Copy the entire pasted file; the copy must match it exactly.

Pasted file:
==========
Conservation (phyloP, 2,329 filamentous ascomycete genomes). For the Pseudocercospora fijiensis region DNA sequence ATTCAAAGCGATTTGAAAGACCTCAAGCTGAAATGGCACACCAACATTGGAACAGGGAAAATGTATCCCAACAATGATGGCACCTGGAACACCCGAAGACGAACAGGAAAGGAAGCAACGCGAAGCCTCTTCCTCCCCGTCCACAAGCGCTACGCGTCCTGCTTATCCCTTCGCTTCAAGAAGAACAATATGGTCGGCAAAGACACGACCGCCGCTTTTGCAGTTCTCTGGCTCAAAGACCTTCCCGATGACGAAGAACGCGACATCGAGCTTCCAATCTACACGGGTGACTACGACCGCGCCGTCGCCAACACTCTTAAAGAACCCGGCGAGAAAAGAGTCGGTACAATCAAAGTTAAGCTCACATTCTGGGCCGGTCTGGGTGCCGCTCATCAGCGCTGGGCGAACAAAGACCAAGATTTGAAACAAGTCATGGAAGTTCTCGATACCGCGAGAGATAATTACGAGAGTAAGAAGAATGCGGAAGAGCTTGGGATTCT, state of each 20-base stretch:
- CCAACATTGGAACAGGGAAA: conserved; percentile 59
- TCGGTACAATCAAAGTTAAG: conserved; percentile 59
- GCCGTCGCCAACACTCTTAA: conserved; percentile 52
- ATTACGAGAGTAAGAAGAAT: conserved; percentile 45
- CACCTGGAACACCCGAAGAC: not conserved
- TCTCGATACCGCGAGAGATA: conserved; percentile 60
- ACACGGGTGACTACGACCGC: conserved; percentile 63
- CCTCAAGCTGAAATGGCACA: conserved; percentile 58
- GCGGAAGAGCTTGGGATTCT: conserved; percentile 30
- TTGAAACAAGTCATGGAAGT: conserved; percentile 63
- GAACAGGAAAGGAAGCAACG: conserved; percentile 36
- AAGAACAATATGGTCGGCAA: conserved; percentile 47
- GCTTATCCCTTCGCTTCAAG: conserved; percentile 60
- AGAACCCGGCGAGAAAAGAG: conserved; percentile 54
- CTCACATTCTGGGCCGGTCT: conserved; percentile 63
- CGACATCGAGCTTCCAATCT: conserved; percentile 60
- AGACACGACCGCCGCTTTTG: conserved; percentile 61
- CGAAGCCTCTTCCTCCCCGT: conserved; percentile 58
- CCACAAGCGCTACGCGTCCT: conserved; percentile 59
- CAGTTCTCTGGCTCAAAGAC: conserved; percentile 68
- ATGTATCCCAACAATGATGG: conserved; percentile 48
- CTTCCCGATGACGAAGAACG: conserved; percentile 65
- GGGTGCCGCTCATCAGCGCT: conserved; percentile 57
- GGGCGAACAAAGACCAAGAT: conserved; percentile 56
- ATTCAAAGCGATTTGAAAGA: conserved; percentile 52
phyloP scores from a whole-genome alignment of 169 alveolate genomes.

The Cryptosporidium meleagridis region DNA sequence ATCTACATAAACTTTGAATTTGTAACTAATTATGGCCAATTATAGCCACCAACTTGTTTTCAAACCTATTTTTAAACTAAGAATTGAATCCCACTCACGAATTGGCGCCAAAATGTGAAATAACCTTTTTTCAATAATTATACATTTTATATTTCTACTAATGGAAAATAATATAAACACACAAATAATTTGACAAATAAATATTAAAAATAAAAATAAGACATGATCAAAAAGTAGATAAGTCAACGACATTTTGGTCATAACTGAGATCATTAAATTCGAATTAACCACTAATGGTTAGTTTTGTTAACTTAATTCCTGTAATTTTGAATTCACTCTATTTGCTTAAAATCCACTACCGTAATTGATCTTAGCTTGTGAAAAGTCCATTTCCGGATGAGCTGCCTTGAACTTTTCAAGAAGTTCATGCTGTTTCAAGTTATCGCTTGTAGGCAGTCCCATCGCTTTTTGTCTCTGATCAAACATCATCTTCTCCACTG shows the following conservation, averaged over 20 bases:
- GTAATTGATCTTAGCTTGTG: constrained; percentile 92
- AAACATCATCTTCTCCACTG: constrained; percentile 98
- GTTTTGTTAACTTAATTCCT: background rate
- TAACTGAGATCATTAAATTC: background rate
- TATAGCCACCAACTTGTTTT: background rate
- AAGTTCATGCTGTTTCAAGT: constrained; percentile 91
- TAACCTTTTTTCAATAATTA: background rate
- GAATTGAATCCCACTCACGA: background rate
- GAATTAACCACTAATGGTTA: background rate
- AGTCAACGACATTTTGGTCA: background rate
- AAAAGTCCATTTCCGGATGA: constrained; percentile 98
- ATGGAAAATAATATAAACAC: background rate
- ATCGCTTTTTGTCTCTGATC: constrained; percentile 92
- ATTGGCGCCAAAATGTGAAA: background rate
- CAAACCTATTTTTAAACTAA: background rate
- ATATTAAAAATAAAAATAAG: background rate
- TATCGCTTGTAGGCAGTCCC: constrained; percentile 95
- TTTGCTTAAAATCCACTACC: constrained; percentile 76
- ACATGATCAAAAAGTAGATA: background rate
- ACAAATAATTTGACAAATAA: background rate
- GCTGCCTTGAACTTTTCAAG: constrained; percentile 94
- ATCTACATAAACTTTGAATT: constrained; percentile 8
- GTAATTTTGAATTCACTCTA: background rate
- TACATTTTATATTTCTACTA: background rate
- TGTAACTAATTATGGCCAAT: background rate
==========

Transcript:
Conservation (phyloP, 2,329 filamentous ascomycete genomes). For the Pseudocercospora fijiensis region DNA sequence ATTCAAAGCGATTTGAAAGACCTCAAGCTGAAATGGCACACCAACATTGGAACAGGGAAAATGTATCCCAACAATGATGGCACCTGGAACACCCGAAGACGAACAGGAAAGGAAGCAACGCGAAGCCTCTTCCTCCCCGTCCACAAGCGCTACGCGTCCTGCTTATCCCTTCGCTTCAAGAAGAACAATATGGTCGGCAAAGACACGACCGCCGCTTTTGCAGTTCTCTGGCTCAAAGACCTTCCCGATGACGAAGAACGCGACATCGAGCTTCCAATCTACACGGGTGACTACGACCGCGCCGTCGCCAACACTCTTAAAGAACCCGGCGAGAAAAGAGTCGGTACAATCAAAGTTAAGCTCACATTCTGGGCCGGTCTGGGTGCCGCTCATCAGCGCTGGGCGAACAAAGACCAAGATTTGAAACAAGTCATGGAAGTTCTCGATACCGCGAGAGATAATTACGAGAGTAAGAAGAATGCGGAAGAGCTTGGGATTCT, state of each 20-base stretch:
- CCAACATTGGAACAGGGAAA: conserved; percentile 59
- TCGGTACAATCAAAGTTAAG: conserved; percentile 59
- GCCGTCGCCAACACTCTTAA: conserved; percentile 52
- ATTACGAGAGTAAGAAGAAT: conserved; percentile 45
- CACCTGGAACACCCGAAGAC: not conserved
- TCTCGATACCGCGAGAGATA: conserved; percentile 60
- ACACGGGTGACTACGACCGC: conserved; percentile 63
- CCTCAAGCTGAAATGGCACA: conserved; percentile 58
- GCGGAAGAGCTTGGGATTCT: conserved; percentile 30
- TTGAAACAAGTCATGGAAGT: conserved; percentile 63
- GAACAGGAAAGGAAGCAACG: conserved; percentile 36
- AAGAACAATATGGTCGGCAA: conserved; percentile 47
- GCTTATCCCTTCGCTTCAAG: conserved; percentile 60
- AGAACCCGGCGAGAAAAGAG: conserved; percentile 54
- CTCACATTCTGGGCCGGTCT: conserved; percentile 63
- CGACATCGAGCTTCCAATCT: conserved; percentile 60
- AGACACGACCGCCGCTTTTG: conserved; percentile 61
- CGAAGCCTCTTCCTCCCCGT: conserved; percentile 58
- CCACAAGCGCTACGCGTCCT: conserved; percentile 59
- CAGTTCTCTGGCTCAAAGAC: conserved; percentile 68
- ATGTATCCCAACAATGATGG: conserved; percentile 48
- CTTCCCGATGACGAAGAACG: conserved; percentile 65
- GGGTGCCGCTCATCAGCGCT: conserved; percentile 57
- GGGCGAACAAAGACCAAGAT: conserved; percentile 56
- ATTCAAAGCGATTTGAAAGA: conserved; percentile 52
phyloP scores from a whole-genome alignment of 169 alveolate genomes.

The Cryptosporidium meleagridis region DNA sequence ATCTACATAAACTTTGAATTTGTAACTAATTATGGCCAATTATAGCCACCAACTTGTTTTCAAACCTATTTTTAAACTAAGAATTGAATCCCACTCACGAATTGGCGCCAAAATGTGAAATAACCTTTTTTCAATAATTATACATTTTATATTTCTACTAATGGAAAATAATATAAACACACAAATAATTTGACAAATAAATATTAAAAATAAAAATAAGACATGATCAAAAAGTAGATAAGTCAACGACATTTTGGTCATAACTGAGATCATTAAATTCGAATTAACCACTAATGGTTAGTTTTGTTAACTTAATTCCTGTAATTTTGAATTCACTCTATTTGCTTAAAATCCACTACCGTAATTGATCTTAGCTTGTGAAAAGTCCATTTCCGGATGAGCTGCCTTGAACTTTTCAAGAAGTTCATGCTGTTTCAAGTTATCGCTTGTAGGCAGTCCCATCGCTTTTTGTCTCTGATCAAACATCATCTTCTCCACTG shows the following conservation, averaged over 20 bases:
- GTAATTGATCTTAGCTTGTG: constrained; percentile 92
- AAACATCATCTTCTCCACTG: constrained; percentile 98
- GTTTTGTTAACTTAATTCCT: background rate
- TAACTGAGATCATTAAATTC: background rate
- TATAGCCACCAACTTGTTTT: background rate
- AAGTTCATGCTGTTTCAAGT: constrained; percentile 91
- TAACCTTTTTTCAATAATTA: background rate
- GAATTGAATCCCACTCACGA: background rate
- GAATTAACCACTAATGGTTA: background rate
- AGTCAACGACATTTTGGTCA: background rate
- AAAAGTCCATTTCCGGATGA: constrained; percentile 98
- ATGGAAAATAATATAAACAC: background rate
- ATCGCTTTTTGTCTCTGATC: constrained; percentile 92
- ATTGGCGCCAAAATGTGAAA: background rate
- CAAACCTATTTTTAAACTAA: background rate
- ATATTAAAAATAAAAATAAG: background rate
- TATCGCTTGTAGGCAGTCCC: constrained; percentile 95
- TTTGCTTAAAATCCACTACC: constrained; percentile 76
- ACATGATCAAAAAGTAGATA: background rate
- ACAAATAATTTGACAAATAA: background rate
- GCTGCCTTGAACTTTTCAAG: constrained; percentile 94
- ATCTACATAAACTTTGAATT: constrained; percentile 8
- GTAATTTTGAATTCACTCTA: background rate
- TACATTTTATATTTCTACTA: background rate
- TGTAACTAATTATGGCCAAT: background rate